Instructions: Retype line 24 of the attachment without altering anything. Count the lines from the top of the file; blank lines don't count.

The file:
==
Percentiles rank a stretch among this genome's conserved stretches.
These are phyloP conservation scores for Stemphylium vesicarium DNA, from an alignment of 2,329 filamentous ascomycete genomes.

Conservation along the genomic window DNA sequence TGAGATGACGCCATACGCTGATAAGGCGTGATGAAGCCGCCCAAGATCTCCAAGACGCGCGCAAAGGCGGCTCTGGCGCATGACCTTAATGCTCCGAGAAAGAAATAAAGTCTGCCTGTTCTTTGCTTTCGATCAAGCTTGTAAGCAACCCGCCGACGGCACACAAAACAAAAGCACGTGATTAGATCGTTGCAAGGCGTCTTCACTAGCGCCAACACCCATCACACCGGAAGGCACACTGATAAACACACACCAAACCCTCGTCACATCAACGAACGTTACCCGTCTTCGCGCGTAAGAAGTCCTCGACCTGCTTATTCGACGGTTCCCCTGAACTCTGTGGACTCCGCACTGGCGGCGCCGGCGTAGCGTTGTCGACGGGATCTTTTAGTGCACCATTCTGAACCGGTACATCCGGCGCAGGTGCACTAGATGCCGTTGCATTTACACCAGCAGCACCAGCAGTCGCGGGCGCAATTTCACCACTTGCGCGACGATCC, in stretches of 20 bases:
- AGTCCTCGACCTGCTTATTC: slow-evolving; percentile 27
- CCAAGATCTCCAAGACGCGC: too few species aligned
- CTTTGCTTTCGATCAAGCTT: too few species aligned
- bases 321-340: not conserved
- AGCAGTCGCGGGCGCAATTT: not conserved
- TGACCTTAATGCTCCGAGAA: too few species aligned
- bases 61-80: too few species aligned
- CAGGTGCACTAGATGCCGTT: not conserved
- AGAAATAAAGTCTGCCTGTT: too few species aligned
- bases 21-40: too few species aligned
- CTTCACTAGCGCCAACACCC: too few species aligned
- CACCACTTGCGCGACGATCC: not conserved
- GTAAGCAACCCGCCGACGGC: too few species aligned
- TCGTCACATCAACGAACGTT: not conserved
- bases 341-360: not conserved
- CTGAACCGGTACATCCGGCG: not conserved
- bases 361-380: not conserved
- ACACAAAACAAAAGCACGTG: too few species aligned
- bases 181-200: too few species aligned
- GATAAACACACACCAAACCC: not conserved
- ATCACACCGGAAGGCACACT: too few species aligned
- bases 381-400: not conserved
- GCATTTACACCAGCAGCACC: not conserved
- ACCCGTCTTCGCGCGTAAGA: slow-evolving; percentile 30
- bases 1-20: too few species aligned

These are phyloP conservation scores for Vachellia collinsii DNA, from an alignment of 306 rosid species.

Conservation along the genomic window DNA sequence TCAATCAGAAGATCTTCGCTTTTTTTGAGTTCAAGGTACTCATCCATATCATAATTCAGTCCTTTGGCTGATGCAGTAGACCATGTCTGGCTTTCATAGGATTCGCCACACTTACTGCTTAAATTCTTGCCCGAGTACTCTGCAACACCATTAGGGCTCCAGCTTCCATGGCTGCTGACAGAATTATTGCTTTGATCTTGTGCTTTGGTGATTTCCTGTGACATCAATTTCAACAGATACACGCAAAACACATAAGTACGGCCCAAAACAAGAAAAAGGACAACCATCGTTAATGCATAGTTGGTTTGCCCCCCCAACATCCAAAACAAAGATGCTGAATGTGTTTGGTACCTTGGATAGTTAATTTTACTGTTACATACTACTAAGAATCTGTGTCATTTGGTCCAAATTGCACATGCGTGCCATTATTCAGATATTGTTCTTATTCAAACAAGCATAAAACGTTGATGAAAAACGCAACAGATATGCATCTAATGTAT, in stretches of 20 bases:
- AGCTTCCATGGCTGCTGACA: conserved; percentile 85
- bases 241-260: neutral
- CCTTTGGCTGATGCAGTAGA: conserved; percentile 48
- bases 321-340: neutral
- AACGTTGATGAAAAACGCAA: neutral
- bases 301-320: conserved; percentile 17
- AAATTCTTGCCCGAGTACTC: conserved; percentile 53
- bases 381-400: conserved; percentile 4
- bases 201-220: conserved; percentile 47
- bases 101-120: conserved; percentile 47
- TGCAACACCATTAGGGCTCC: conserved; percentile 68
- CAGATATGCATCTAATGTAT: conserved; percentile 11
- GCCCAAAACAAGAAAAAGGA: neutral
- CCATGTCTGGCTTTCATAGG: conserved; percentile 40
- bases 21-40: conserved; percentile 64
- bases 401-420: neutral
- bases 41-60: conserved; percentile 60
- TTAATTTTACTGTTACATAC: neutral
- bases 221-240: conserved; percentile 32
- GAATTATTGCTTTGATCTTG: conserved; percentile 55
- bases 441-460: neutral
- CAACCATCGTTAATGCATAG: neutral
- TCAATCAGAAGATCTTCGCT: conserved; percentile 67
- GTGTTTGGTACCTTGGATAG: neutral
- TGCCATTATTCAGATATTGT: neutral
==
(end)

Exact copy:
- ATCACACCGGAAGGCACACT: too few species aligned